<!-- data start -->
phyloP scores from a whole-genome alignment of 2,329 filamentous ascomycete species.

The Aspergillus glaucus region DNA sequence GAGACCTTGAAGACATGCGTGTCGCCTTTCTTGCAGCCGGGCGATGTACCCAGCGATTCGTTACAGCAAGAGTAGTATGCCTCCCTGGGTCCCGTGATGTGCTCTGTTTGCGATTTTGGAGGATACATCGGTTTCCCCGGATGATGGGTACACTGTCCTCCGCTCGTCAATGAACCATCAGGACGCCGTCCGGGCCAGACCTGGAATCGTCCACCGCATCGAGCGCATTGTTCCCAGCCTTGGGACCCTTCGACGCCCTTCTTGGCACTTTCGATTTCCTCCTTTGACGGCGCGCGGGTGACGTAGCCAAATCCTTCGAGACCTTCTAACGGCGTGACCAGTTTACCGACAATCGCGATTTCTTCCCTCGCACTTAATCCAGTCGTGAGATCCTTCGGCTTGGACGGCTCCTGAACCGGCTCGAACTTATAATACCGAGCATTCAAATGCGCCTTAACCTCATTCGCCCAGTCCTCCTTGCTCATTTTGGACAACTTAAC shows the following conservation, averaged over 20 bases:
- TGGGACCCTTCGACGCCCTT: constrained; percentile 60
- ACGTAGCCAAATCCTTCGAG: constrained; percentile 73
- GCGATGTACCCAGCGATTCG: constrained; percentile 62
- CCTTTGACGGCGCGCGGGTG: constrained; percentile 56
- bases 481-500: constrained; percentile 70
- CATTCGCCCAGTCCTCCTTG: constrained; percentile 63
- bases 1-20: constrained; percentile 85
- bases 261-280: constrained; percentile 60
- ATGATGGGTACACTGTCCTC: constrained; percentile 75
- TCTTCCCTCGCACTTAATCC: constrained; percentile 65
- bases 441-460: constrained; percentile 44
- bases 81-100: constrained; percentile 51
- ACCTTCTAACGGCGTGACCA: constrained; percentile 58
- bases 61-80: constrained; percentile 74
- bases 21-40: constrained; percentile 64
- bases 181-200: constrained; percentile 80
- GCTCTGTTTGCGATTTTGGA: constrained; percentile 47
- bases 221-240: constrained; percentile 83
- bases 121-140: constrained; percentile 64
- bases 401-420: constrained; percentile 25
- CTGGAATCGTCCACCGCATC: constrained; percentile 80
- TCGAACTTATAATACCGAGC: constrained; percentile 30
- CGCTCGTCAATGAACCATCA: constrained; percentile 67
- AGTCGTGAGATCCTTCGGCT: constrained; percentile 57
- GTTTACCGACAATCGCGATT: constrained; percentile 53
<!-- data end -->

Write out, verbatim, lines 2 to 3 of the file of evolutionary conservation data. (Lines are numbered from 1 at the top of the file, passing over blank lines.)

The Aspergillus glaucus region DNA sequence GAGACCTTGAAGACATGCGTGTCGCCTTTCTTGCAGCCGGGCGATGTACCCAGCGATTCGTTACAGCAAGAGTAGTATGCCTCCCTGGGTCCCGTGATGTGCTCTGTTTGCGATTTTGGAGGATACATCGGTTTCCCCGGATGATGGGTACACTGTCCTCCGCTCGTCAATGAACCATCAGGACGCCGTCCGGGCCAGACCTGGAATCGTCCACCGCATCGAGCGCATTGTTCCCAGCCTTGGGACCCTTCGACGCCCTTCTTGGCACTTTCGATTTCCTCCTTTGACGGCGCGCGGGTGACGTAGCCAAATCCTTCGAGACCTTCTAACGGCGTGACCAGTTTACCGACAATCGCGATTTCTTCCCTCGCACTTAATCCAGTCGTGAGATCCTTCGGCTTGGACGGCTCCTGAACCGGCTCGAACTTATAATACCGAGCATTCAAATGCGCCTTAACCTCATTCGCCCAGTCCTCCTTGCTCATTTTGGACAACTTAAC shows the following conservation, averaged over 20 bases:
- TGGGACCCTTCGACGCCCTT: constrained; percentile 60